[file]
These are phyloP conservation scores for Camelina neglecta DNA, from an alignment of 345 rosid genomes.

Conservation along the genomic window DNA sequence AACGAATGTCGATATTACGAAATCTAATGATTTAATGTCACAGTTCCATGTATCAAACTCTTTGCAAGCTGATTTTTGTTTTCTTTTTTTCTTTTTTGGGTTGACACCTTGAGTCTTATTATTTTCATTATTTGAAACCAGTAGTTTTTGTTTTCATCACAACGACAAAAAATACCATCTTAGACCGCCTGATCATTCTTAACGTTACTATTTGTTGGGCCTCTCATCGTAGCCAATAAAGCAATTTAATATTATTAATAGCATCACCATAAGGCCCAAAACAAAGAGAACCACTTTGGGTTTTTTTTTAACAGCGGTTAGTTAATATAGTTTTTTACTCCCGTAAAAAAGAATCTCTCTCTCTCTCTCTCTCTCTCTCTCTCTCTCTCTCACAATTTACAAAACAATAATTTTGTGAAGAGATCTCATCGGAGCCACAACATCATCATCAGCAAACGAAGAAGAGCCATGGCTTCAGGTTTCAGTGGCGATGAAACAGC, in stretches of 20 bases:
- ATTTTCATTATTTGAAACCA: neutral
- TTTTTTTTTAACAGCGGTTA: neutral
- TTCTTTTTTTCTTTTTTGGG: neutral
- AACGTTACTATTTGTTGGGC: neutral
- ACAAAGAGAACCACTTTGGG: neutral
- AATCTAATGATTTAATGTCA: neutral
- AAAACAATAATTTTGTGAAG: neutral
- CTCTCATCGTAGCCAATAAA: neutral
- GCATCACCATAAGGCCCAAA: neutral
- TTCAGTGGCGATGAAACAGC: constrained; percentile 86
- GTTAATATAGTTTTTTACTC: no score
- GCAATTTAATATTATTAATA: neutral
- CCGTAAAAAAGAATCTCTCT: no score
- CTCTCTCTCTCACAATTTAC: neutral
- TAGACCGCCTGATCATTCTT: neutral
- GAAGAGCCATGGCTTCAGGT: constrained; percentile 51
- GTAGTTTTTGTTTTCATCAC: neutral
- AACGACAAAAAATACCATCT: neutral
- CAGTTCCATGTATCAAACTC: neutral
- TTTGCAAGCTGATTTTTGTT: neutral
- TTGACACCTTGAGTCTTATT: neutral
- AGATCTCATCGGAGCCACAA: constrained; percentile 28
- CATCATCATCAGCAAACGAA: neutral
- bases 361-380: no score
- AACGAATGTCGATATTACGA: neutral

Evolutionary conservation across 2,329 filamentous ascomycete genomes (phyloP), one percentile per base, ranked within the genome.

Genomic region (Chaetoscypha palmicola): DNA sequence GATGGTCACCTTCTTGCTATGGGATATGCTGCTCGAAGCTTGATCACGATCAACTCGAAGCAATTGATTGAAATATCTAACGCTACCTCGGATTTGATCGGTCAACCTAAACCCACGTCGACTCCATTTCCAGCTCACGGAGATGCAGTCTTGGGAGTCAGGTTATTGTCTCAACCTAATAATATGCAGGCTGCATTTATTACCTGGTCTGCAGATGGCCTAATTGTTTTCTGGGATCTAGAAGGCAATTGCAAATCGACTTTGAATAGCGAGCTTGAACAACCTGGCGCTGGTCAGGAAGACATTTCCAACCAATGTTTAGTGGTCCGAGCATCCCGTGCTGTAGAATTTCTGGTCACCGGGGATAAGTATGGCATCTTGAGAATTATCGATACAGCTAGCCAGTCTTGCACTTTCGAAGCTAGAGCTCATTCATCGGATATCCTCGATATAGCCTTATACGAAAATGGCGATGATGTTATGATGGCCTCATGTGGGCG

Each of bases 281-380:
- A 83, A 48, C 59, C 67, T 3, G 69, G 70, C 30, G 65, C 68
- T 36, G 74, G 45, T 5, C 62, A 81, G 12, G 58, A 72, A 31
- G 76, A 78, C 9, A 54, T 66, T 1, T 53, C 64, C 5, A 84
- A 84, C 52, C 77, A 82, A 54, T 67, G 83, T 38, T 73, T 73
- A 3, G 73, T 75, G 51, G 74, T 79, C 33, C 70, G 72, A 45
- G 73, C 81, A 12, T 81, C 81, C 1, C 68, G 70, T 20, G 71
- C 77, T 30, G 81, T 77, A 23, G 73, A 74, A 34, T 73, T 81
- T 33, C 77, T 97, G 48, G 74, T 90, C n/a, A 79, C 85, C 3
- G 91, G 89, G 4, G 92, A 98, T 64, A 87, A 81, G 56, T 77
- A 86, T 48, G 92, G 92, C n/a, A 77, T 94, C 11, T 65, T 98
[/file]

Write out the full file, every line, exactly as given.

These are phyloP conservation scores for Camelina neglecta DNA, from an alignment of 345 rosid genomes.

Conservation along the genomic window DNA sequence AACGAATGTCGATATTACGAAATCTAATGATTTAATGTCACAGTTCCATGTATCAAACTCTTTGCAAGCTGATTTTTGTTTTCTTTTTTTCTTTTTTGGGTTGACACCTTGAGTCTTATTATTTTCATTATTTGAAACCAGTAGTTTTTGTTTTCATCACAACGACAAAAAATACCATCTTAGACCGCCTGATCATTCTTAACGTTACTATTTGTTGGGCCTCTCATCGTAGCCAATAAAGCAATTTAATATTATTAATAGCATCACCATAAGGCCCAAAACAAAGAGAACCACTTTGGGTTTTTTTTTAACAGCGGTTAGTTAATATAGTTTTTTACTCCCGTAAAAAAGAATCTCTCTCTCTCTCTCTCTCTCTCTCTCTCTCTCTCTCACAATTTACAAAACAATAATTTTGTGAAGAGATCTCATCGGAGCCACAACATCATCATCAGCAAACGAAGAAGAGCCATGGCTTCAGGTTTCAGTGGCGATGAAACAGC, in stretches of 20 bases:
- ATTTTCATTATTTGAAACCA: neutral
- TTTTTTTTTAACAGCGGTTA: neutral
- TTCTTTTTTTCTTTTTTGGG: neutral
- AACGTTACTATTTGTTGGGC: neutral
- ACAAAGAGAACCACTTTGGG: neutral
- AATCTAATGATTTAATGTCA: neutral
- AAAACAATAATTTTGTGAAG: neutral
- CTCTCATCGTAGCCAATAAA: neutral
- GCATCACCATAAGGCCCAAA: neutral
- TTCAGTGGCGATGAAACAGC: constrained; percentile 86
- GTTAATATAGTTTTTTACTC: no score
- GCAATTTAATATTATTAATA: neutral
- CCGTAAAAAAGAATCTCTCT: no score
- CTCTCTCTCTCACAATTTAC: neutral
- TAGACCGCCTGATCATTCTT: neutral
- GAAGAGCCATGGCTTCAGGT: constrained; percentile 51
- GTAGTTTTTGTTTTCATCAC: neutral
- AACGACAAAAAATACCATCT: neutral
- CAGTTCCATGTATCAAACTC: neutral
- TTTGCAAGCTGATTTTTGTT: neutral
- TTGACACCTTGAGTCTTATT: neutral
- AGATCTCATCGGAGCCACAA: constrained; percentile 28
- CATCATCATCAGCAAACGAA: neutral
- bases 361-380: no score
- AACGAATGTCGATATTACGA: neutral

Evolutionary conservation across 2,329 filamentous ascomycete genomes (phyloP), one percentile per base, ranked within the genome.

Genomic region (Chaetoscypha palmicola): DNA sequence GATGGTCACCTTCTTGCTATGGGATATGCTGCTCGAAGCTTGATCACGATCAACTCGAAGCAATTGATTGAAATATCTAACGCTACCTCGGATTTGATCGGTCAACCTAAACCCACGTCGACTCCATTTCCAGCTCACGGAGATGCAGTCTTGGGAGTCAGGTTATTGTCTCAACCTAATAATATGCAGGCTGCATTTATTACCTGGTCTGCAGATGGCCTAATTGTTTTCTGGGATCTAGAAGGCAATTGCAAATCGACTTTGAATAGCGAGCTTGAACAACCTGGCGCTGGTCAGGAAGACATTTCCAACCAATGTTTAGTGGTCCGAGCATCCCGTGCTGTAGAATTTCTGGTCACCGGGGATAAGTATGGCATCTTGAGAATTATCGATACAGCTAGCCAGTCTTGCACTTTCGAAGCTAGAGCTCATTCATCGGATATCCTCGATATAGCCTTATACGAAAATGGCGATGATGTTATGATGGCCTCATGTGGGCG

Each of bases 281-380:
- A 83, A 48, C 59, C 67, T 3, G 69, G 70, C 30, G 65, C 68
- T 36, G 74, G 45, T 5, C 62, A 81, G 12, G 58, A 72, A 31
- G 76, A 78, C 9, A 54, T 66, T 1, T 53, C 64, C 5, A 84
- A 84, C 52, C 77, A 82, A 54, T 67, G 83, T 38, T 73, T 73
- A 3, G 73, T 75, G 51, G 74, T 79, C 33, C 70, G 72, A 45
- G 73, C 81, A 12, T 81, C 81, C 1, C 68, G 70, T 20, G 71
- C 77, T 30, G 81, T 77, A 23, G 73, A 74, A 34, T 73, T 81
- T 33, C 77, T 97, G 48, G 74, T 90, C n/a, A 79, C 85, C 3
- G 91, G 89, G 4, G 92, A 98, T 64, A 87, A 81, G 56, T 77
- A 86, T 48, G 92, G 92, C n/a, A 77, T 94, C 11, T 65, T 98